The Hamburg Chronicles: Paint brushes and Cargo Ships

We arrived in Hamburg on Friday in the morning.  We have learned from past trips that it is best for us to have a full first day and drive on through the evening so that we can at least force our bodies through the time change.  So, Saturday was our first day that looked anything like a real day.

Daniel had told us that he had a surprise for us on this day so Stewart and I weren’t sure what that was going to look like.  He told us to meet him at his apartment at 10:30-ish.  That morning, we needed to find a little food, so we walked around the place where we were staying and we found this very cool little coffee shop: Gluck und Selig which means “Luck and Good Feelings” (or something like that; the last word, “selig” is apparently old German…).  A couple of young ladies owned the place and its specialty was just being a cool place with crazy good food.  So, Stewart and I were eating a breakfast of coffee, coffee and more coffee when Kathrine (Daniel’s wife) met us there.  We walked to their house and we found Daniel already half covered in paint with his trademark goofy grin and paintbrushes in his hand: we were going to paint!

They were painting their apartment ahead of the arrival of their little girl, Elva Luise and we were going to do the main living room.  Kathrine had gone to a bakery and picked up some croissants, pastries and jam for us to eat during our time.  So, for the next few hours we painted their main living room and talked about all kinds of things: church, family, future…It was a great time of service and fellowship.  We thought the surprise was over…but we found out that later that afternoon we were going to the Hamburg beach to join folks from the church (and their friends) to hang out.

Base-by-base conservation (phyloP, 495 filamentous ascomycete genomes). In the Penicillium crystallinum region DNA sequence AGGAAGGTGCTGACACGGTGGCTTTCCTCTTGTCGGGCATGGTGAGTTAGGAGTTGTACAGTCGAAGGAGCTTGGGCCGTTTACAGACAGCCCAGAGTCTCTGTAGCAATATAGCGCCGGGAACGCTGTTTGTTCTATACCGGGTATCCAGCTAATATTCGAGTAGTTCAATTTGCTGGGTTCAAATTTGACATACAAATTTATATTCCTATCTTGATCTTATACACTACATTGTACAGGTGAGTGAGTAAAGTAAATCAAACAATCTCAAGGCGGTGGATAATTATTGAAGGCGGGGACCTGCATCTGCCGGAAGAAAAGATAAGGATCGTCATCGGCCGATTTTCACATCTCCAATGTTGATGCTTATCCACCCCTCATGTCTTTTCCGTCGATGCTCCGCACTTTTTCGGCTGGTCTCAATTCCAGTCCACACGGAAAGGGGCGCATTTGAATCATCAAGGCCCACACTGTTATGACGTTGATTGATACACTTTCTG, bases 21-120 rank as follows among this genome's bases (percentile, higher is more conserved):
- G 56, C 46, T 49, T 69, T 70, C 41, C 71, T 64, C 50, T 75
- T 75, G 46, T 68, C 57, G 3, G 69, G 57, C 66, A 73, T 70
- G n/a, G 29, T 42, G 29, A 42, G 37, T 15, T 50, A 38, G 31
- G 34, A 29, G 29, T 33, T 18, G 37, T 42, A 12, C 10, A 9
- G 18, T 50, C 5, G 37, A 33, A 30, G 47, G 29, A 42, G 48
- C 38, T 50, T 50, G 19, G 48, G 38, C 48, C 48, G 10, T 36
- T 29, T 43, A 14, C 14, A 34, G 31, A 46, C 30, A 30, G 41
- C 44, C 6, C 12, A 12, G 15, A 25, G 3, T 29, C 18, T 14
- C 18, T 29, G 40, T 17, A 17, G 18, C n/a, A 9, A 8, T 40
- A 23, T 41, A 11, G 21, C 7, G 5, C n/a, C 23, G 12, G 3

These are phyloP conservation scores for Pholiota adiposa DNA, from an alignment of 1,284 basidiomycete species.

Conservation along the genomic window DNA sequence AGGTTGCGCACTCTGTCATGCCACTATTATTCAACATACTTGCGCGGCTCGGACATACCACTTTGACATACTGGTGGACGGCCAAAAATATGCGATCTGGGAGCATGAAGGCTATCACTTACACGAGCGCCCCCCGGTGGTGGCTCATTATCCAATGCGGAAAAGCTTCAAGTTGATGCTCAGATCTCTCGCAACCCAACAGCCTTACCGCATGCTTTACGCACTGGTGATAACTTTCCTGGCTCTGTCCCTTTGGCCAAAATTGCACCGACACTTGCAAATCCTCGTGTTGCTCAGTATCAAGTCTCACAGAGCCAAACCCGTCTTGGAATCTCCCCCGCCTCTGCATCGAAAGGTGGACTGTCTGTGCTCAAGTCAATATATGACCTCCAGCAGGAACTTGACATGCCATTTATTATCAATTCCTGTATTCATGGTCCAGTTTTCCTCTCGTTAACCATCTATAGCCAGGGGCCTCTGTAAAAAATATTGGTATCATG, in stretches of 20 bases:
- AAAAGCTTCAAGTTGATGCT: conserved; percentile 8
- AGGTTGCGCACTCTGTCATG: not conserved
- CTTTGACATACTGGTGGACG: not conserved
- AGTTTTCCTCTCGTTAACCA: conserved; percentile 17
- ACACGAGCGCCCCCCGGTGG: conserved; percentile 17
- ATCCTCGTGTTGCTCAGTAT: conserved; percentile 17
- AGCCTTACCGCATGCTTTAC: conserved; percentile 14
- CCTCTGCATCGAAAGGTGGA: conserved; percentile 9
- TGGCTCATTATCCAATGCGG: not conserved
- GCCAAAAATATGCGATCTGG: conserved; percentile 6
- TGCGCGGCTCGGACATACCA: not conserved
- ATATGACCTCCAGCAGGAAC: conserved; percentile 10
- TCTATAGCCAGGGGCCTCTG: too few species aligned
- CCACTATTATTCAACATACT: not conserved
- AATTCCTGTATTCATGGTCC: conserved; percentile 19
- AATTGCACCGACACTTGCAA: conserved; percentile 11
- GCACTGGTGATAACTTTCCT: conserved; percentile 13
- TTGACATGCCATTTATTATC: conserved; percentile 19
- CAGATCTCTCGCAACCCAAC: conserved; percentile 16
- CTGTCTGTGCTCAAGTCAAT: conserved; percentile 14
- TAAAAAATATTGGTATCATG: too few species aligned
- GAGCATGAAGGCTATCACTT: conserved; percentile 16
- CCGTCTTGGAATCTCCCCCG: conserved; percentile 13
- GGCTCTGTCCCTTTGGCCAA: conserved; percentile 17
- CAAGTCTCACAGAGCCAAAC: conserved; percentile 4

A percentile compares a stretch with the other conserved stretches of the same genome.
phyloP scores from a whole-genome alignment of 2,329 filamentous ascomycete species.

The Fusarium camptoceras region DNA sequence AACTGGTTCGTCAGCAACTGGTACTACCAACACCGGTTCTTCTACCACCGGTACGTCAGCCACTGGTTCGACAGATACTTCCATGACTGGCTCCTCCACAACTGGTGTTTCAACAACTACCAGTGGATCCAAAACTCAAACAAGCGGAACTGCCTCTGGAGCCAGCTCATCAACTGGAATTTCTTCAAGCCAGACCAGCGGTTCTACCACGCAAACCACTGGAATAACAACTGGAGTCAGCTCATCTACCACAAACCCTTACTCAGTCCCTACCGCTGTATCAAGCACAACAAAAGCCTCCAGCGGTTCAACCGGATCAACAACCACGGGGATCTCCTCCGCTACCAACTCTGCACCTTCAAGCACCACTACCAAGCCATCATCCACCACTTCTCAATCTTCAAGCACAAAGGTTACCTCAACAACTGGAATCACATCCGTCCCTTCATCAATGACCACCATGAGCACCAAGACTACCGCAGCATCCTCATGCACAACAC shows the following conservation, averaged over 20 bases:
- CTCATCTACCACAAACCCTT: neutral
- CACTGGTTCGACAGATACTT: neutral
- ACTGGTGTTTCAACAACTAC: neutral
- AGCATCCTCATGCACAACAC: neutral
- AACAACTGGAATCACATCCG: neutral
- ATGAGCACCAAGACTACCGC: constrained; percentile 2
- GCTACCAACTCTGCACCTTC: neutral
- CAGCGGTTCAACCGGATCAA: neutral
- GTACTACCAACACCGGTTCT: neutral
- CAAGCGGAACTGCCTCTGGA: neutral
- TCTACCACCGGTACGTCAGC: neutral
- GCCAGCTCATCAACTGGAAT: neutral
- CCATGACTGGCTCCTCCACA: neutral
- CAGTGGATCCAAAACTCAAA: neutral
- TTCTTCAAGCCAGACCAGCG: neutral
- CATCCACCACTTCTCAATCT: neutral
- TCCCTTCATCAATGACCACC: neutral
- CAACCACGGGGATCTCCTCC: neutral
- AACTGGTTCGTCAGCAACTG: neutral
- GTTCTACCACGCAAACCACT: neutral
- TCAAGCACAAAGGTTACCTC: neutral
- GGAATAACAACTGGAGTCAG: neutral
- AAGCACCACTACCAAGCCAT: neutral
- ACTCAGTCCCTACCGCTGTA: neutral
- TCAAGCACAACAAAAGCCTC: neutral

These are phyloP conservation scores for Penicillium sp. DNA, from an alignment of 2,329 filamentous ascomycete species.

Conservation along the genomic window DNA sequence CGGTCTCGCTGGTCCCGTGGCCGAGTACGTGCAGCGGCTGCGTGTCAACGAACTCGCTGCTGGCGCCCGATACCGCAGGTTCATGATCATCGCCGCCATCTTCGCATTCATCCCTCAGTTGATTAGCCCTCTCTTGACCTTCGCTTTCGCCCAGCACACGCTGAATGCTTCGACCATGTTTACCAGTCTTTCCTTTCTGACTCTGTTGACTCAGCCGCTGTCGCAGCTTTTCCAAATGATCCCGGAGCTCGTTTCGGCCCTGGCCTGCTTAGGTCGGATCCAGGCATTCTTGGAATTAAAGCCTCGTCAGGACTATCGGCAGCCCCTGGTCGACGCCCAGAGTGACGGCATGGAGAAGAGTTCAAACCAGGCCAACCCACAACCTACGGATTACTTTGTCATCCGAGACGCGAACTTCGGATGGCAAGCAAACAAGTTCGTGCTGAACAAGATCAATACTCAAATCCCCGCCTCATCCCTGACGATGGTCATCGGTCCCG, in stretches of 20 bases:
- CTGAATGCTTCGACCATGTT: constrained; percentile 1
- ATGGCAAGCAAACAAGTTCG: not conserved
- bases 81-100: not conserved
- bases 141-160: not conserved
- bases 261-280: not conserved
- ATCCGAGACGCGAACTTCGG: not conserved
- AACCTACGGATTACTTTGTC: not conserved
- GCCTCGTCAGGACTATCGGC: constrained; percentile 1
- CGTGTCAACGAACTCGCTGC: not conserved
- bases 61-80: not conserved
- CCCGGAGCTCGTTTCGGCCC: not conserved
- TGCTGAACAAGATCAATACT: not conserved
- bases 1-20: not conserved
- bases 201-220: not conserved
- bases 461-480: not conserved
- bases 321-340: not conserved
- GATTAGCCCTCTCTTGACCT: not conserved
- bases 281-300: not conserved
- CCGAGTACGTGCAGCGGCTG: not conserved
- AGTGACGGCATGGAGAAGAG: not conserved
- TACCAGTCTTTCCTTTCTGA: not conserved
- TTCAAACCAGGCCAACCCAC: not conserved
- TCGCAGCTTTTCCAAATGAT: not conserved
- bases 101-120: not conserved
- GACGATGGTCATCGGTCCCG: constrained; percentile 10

Interesting about this beach.  Hamburg is one of the top three largest ports in Europe.  It has a deep water inland port (like Charleston) on the Elbe River.  On the city side of the river (opposite the port side) is a beach about a football field wide dotted with restaurants, pubs and about a bazillion places to hang out, grill, drink libations and watch the ships.  So, we caught up with dozens of our friends and acquaintances on the beach from about 5:00-9:00 or so.  It was a great time!  Everyone just picked up a packet of some kind of meat to grill (and share) some folks brought small sides and everyone had their favorite drinks.  We all gathered together over a small grill manned by a master-small-grill chef (Klaus) and we were together.

It was low key, interactive and, when a big ship came in, exciting to see.  In the end, we was struck by how unstructured it was and yet how rich.  It was great to be with the people.

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